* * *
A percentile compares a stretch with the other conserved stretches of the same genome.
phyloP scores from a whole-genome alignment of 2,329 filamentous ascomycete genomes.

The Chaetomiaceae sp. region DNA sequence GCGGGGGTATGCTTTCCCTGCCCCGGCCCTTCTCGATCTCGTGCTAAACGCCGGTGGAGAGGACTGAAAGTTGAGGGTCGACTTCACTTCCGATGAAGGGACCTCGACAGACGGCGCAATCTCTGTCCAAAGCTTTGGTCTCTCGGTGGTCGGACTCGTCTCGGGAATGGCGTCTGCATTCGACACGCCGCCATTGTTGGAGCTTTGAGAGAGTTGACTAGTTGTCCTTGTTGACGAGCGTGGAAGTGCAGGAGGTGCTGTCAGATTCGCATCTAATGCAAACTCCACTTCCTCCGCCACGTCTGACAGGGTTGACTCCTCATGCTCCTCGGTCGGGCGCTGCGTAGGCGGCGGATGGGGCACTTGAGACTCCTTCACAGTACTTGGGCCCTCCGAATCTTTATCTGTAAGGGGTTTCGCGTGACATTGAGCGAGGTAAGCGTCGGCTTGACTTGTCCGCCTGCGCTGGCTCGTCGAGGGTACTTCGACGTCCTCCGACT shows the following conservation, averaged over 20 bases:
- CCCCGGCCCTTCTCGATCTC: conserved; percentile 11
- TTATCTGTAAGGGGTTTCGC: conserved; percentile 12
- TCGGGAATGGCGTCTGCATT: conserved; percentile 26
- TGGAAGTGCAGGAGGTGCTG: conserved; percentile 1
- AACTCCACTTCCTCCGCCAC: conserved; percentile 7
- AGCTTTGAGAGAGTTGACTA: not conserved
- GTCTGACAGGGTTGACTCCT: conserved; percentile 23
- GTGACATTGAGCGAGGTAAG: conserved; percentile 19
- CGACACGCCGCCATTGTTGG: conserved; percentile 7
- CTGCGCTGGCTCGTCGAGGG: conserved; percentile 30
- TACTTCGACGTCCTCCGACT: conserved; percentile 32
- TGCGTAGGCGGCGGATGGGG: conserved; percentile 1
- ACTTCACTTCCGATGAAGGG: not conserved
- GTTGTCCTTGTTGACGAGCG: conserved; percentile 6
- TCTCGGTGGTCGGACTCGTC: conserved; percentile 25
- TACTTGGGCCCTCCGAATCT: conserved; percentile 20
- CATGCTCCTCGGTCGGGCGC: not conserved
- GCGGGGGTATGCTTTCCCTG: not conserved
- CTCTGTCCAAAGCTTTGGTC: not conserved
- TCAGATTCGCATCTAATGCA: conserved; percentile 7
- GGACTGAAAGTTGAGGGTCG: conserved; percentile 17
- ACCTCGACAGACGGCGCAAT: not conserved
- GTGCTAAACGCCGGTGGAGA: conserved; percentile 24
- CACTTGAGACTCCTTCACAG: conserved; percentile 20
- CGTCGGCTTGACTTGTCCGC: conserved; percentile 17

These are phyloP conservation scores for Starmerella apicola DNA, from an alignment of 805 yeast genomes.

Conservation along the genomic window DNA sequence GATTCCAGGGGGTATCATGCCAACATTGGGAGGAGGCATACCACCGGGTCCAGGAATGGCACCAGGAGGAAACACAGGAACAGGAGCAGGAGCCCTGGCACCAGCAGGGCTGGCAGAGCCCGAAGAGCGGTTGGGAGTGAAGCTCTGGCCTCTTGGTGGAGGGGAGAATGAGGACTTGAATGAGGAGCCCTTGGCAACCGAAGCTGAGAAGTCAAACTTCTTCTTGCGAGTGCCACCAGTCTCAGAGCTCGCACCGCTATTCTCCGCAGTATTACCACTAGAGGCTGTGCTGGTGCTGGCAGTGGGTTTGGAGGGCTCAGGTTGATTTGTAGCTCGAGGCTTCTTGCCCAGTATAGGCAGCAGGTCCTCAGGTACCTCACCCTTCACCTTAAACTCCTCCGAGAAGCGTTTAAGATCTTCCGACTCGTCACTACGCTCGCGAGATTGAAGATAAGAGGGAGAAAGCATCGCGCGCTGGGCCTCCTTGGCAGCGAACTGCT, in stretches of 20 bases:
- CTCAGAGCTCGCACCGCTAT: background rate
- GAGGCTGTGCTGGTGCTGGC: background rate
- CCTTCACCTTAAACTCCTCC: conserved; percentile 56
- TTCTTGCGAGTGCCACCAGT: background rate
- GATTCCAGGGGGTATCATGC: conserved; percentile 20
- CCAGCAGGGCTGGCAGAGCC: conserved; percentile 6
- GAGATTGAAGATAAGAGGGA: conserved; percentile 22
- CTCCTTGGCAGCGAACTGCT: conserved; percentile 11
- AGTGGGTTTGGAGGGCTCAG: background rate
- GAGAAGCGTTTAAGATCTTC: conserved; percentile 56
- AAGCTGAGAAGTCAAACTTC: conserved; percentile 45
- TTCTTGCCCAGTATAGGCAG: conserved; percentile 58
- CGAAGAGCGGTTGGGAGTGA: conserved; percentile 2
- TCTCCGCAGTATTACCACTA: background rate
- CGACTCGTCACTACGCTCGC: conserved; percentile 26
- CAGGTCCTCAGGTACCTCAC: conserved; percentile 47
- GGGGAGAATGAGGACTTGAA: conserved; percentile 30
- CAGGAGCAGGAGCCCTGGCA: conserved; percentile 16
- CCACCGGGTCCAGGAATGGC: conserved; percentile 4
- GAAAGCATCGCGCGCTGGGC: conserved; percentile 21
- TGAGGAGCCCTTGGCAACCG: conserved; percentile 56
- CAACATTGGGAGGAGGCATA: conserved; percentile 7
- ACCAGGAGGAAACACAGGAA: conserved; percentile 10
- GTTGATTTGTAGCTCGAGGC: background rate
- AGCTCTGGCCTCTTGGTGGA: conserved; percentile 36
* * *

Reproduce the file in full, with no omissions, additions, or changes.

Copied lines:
A percentile compares a stretch with the other conserved stretches of the same genome.
phyloP scores from a whole-genome alignment of 2,329 filamentous ascomycete genomes.

The Chaetomiaceae sp. region DNA sequence GCGGGGGTATGCTTTCCCTGCCCCGGCCCTTCTCGATCTCGTGCTAAACGCCGGTGGAGAGGACTGAAAGTTGAGGGTCGACTTCACTTCCGATGAAGGGACCTCGACAGACGGCGCAATCTCTGTCCAAAGCTTTGGTCTCTCGGTGGTCGGACTCGTCTCGGGAATGGCGTCTGCATTCGACACGCCGCCATTGTTGGAGCTTTGAGAGAGTTGACTAGTTGTCCTTGTTGACGAGCGTGGAAGTGCAGGAGGTGCTGTCAGATTCGCATCTAATGCAAACTCCACTTCCTCCGCCACGTCTGACAGGGTTGACTCCTCATGCTCCTCGGTCGGGCGCTGCGTAGGCGGCGGATGGGGCACTTGAGACTCCTTCACAGTACTTGGGCCCTCCGAATCTTTATCTGTAAGGGGTTTCGCGTGACATTGAGCGAGGTAAGCGTCGGCTTGACTTGTCCGCCTGCGCTGGCTCGTCGAGGGTACTTCGACGTCCTCCGACT shows the following conservation, averaged over 20 bases:
- CCCCGGCCCTTCTCGATCTC: conserved; percentile 11
- TTATCTGTAAGGGGTTTCGC: conserved; percentile 12
- TCGGGAATGGCGTCTGCATT: conserved; percentile 26
- TGGAAGTGCAGGAGGTGCTG: conserved; percentile 1
- AACTCCACTTCCTCCGCCAC: conserved; percentile 7
- AGCTTTGAGAGAGTTGACTA: not conserved
- GTCTGACAGGGTTGACTCCT: conserved; percentile 23
- GTGACATTGAGCGAGGTAAG: conserved; percentile 19
- CGACACGCCGCCATTGTTGG: conserved; percentile 7
- CTGCGCTGGCTCGTCGAGGG: conserved; percentile 30
- TACTTCGACGTCCTCCGACT: conserved; percentile 32
- TGCGTAGGCGGCGGATGGGG: conserved; percentile 1
- ACTTCACTTCCGATGAAGGG: not conserved
- GTTGTCCTTGTTGACGAGCG: conserved; percentile 6
- TCTCGGTGGTCGGACTCGTC: conserved; percentile 25
- TACTTGGGCCCTCCGAATCT: conserved; percentile 20
- CATGCTCCTCGGTCGGGCGC: not conserved
- GCGGGGGTATGCTTTCCCTG: not conserved
- CTCTGTCCAAAGCTTTGGTC: not conserved
- TCAGATTCGCATCTAATGCA: conserved; percentile 7
- GGACTGAAAGTTGAGGGTCG: conserved; percentile 17
- ACCTCGACAGACGGCGCAAT: not conserved
- GTGCTAAACGCCGGTGGAGA: conserved; percentile 24
- CACTTGAGACTCCTTCACAG: conserved; percentile 20
- CGTCGGCTTGACTTGTCCGC: conserved; percentile 17

These are phyloP conservation scores for Starmerella apicola DNA, from an alignment of 805 yeast genomes.

Conservation along the genomic window DNA sequence GATTCCAGGGGGTATCATGCCAACATTGGGAGGAGGCATACCACCGGGTCCAGGAATGGCACCAGGAGGAAACACAGGAACAGGAGCAGGAGCCCTGGCACCAGCAGGGCTGGCAGAGCCCGAAGAGCGGTTGGGAGTGAAGCTCTGGCCTCTTGGTGGAGGGGAGAATGAGGACTTGAATGAGGAGCCCTTGGCAACCGAAGCTGAGAAGTCAAACTTCTTCTTGCGAGTGCCACCAGTCTCAGAGCTCGCACCGCTATTCTCCGCAGTATTACCACTAGAGGCTGTGCTGGTGCTGGCAGTGGGTTTGGAGGGCTCAGGTTGATTTGTAGCTCGAGGCTTCTTGCCCAGTATAGGCAGCAGGTCCTCAGGTACCTCACCCTTCACCTTAAACTCCTCCGAGAAGCGTTTAAGATCTTCCGACTCGTCACTACGCTCGCGAGATTGAAGATAAGAGGGAGAAAGCATCGCGCGCTGGGCCTCCTTGGCAGCGAACTGCT, in stretches of 20 bases:
- CTCAGAGCTCGCACCGCTAT: background rate
- GAGGCTGTGCTGGTGCTGGC: background rate
- CCTTCACCTTAAACTCCTCC: conserved; percentile 56
- TTCTTGCGAGTGCCACCAGT: background rate
- GATTCCAGGGGGTATCATGC: conserved; percentile 20
- CCAGCAGGGCTGGCAGAGCC: conserved; percentile 6
- GAGATTGAAGATAAGAGGGA: conserved; percentile 22
- CTCCTTGGCAGCGAACTGCT: conserved; percentile 11
- AGTGGGTTTGGAGGGCTCAG: background rate
- GAGAAGCGTTTAAGATCTTC: conserved; percentile 56
- AAGCTGAGAAGTCAAACTTC: conserved; percentile 45
- TTCTTGCCCAGTATAGGCAG: conserved; percentile 58
- CGAAGAGCGGTTGGGAGTGA: conserved; percentile 2
- TCTCCGCAGTATTACCACTA: background rate
- CGACTCGTCACTACGCTCGC: conserved; percentile 26
- CAGGTCCTCAGGTACCTCAC: conserved; percentile 47
- GGGGAGAATGAGGACTTGAA: conserved; percentile 30
- CAGGAGCAGGAGCCCTGGCA: conserved; percentile 16
- CCACCGGGTCCAGGAATGGC: conserved; percentile 4
- GAAAGCATCGCGCGCTGGGC: conserved; percentile 21
- TGAGGAGCCCTTGGCAACCG: conserved; percentile 56
- CAACATTGGGAGGAGGCATA: conserved; percentile 7
- ACCAGGAGGAAACACAGGAA: conserved; percentile 10
- GTTGATTTGTAGCTCGAGGC: background rate
- AGCTCTGGCCTCTTGGTGGA: conserved; percentile 36